LG has made some great smartphones over the years, but controversies and a lack of marketing has resulted in LG falling by the wayside. Could 2019 be the year to restore LG’s fortunes?
While Samsung was releasing a new range of Galaxy smartphones ahead of last week’s Mobile World Congress, introducing hole-punch front cameras to boost screen-to-body ratios, LG used Mobile World Congress to launch two seemingly ordinary looking phones – the V50 ThinQ and G8s ThinQ.
There may not have been any folding phone prototype, or phones with motorised cameras, but each new handset comes with some innovative features that might appeal to a wide audience.
Only time will tell if these will make LG ‘popular’ again, but as consumers we must all surely want LG to be successful, in order to maintain a healthy and competitive industry.
LG V50 ThinQ
The V50 ThinQ is LG’s first 5G phone, and one that comes with an optional second screen, which is part of a clip-on case accessory. It fits securely around the V50 to ensure it remains stable, with power taken via pogo pins on the back of the phone.
It’s a natural progression of LG’s work on attachable accessories that began with the LG G5, but it has now been substantially simplified. As a V-series phone, many of the features once added this way are part of the standard feature set anyway.
The dual screen is very likely to be bundled as standard with the V50 when it goes on sale exclusively with EE later this year, as part of the network’s introductory line-up of 5G handsets. This should massively boost the success of the second screen, as it won’t become an accessory that most people will not buy.
Side-by-side, the main screen is made up of a 6.4-inch QHD+ OLED display with a resolution of 3120×1440 pixels. The second display is a 6.2-inch OLED display with a resolution of 2160×1080 pixels.
A second screen may not be as clever or innovative as a folding phone, but it will certainly be cheaper. Plus, the second screen can be removed entirely when not wanted, keeping the phone down to a thickness of 8.3mm and weighing in at just 183g.
Not bad for a first-generation 5G phone that’s also packing a 4,000mAh battery. When it comes to battery life, all manufacturers this year seem to be of the opinion that the more efficient Snapdragon 855 chipset allows for a smaller battery. The jury is going to be out on this for some time, but I’ll save my additional thoughts on this for a future article.
Dual screen, dual purpose
So what can you actually do with a dual screen that makes it more than a gimmick?
Well, LG was offering a number of demonstrations on its stand at Mobile World Congress to try and show some of the usage cases. Some were quite visionary, partly to show what 5G and low-latency data connections might bring, while others were rather more simplistic.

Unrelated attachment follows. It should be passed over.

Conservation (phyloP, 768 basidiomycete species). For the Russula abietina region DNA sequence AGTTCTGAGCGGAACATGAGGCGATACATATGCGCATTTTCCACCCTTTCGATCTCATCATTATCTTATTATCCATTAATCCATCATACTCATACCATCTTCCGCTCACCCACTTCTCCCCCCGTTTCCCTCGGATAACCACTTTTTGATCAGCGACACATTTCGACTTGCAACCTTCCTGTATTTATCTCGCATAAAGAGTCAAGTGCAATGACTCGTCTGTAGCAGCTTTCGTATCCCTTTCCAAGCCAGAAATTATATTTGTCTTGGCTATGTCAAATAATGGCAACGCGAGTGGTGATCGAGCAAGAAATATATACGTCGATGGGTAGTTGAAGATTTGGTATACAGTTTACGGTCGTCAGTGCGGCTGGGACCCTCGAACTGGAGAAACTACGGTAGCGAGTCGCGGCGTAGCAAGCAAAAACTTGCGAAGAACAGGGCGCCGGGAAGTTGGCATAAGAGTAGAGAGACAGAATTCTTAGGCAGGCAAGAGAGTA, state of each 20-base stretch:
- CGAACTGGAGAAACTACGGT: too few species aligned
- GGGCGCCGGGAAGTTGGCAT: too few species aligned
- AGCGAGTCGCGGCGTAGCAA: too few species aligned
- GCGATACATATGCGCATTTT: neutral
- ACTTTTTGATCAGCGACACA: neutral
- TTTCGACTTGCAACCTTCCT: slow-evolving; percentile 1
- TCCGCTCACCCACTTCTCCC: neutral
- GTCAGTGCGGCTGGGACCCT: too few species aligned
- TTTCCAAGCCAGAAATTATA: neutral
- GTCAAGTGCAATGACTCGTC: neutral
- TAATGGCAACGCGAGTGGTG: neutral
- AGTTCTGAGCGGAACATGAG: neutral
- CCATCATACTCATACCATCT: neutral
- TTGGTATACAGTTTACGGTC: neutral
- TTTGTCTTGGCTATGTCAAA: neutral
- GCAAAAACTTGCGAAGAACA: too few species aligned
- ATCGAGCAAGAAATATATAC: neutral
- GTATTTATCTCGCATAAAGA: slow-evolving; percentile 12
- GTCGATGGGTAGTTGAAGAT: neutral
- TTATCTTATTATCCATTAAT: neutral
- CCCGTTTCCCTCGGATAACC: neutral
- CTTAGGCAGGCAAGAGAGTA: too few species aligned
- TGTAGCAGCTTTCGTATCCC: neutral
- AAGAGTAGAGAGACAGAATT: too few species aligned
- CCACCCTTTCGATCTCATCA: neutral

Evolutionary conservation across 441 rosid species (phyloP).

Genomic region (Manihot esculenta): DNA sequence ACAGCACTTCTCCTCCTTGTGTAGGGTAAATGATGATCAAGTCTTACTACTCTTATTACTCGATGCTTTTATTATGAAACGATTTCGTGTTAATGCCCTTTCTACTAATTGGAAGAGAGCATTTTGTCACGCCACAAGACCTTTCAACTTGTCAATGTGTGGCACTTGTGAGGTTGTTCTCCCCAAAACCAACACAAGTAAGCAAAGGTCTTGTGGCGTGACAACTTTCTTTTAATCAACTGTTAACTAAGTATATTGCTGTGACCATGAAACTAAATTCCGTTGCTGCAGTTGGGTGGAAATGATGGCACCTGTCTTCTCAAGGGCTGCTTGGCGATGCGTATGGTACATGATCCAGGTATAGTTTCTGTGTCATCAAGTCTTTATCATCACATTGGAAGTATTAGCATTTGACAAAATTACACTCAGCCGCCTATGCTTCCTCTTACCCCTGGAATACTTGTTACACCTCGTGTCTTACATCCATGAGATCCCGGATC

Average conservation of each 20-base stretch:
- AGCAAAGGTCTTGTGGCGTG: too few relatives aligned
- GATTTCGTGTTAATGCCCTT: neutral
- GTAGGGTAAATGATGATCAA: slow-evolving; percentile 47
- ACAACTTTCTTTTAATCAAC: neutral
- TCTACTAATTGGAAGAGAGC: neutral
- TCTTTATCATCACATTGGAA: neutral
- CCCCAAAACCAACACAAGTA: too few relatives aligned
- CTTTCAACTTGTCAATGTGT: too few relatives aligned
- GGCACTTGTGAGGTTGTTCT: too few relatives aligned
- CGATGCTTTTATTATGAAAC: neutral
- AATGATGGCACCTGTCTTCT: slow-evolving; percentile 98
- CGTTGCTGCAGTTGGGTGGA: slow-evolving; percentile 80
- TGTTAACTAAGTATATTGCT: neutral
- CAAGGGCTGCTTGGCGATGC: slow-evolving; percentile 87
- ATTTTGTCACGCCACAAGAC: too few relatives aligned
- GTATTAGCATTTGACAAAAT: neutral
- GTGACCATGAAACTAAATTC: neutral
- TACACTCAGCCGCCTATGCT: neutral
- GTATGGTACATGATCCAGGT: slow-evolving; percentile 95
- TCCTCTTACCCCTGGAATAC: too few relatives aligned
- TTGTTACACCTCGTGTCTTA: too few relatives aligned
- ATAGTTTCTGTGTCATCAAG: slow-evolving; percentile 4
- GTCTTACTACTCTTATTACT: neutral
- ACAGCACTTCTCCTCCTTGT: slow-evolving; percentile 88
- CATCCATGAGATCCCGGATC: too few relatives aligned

Sometimes the simple solutions are the best, and one feature I liked was being able to pin an app to the second screen to load instantly whenever you unlock the device.
In the video below, it was a calculator, but I could see many people opting to have Facebook or Twitter (or any other favourite social media service) on permanent show, while you use your phone normally.
Or, alternatively, you might want to work on two apps concurrently and pull data from one to the other without having to use the task switcher and mess around with cut and pasting.
LG has incorporated a few tools to make it easier to pull data from one screen to the other, with the ability to flip displays by a three-finger swipe.
For gaming LG allows the second screen to turn into a virtual gamepad, while for productivity you can swap the gamepad for a full-screen QWERTY keyboard instead.
In terms of demonstrating the power of 5G, LG had various demos of live video streaming where different camera angles can be selected in real-time, along with 360 degree VR content.
Although the demo I was shown was based on a K-Pop performance in native south Korea, LG told me that EE is looking at offering an enhanced BT Sport app for the handset, which could allow, say, a football match to watched in full on the main screen, while highlights/replays, or following individual player cams, are interacted with on the secondary display.
Like many Mobile World Congress demos, this service wouldn’t actually require a 5G connection to work, but the lower latency would certainly offer a smoother experience than even a fast 4G connection today.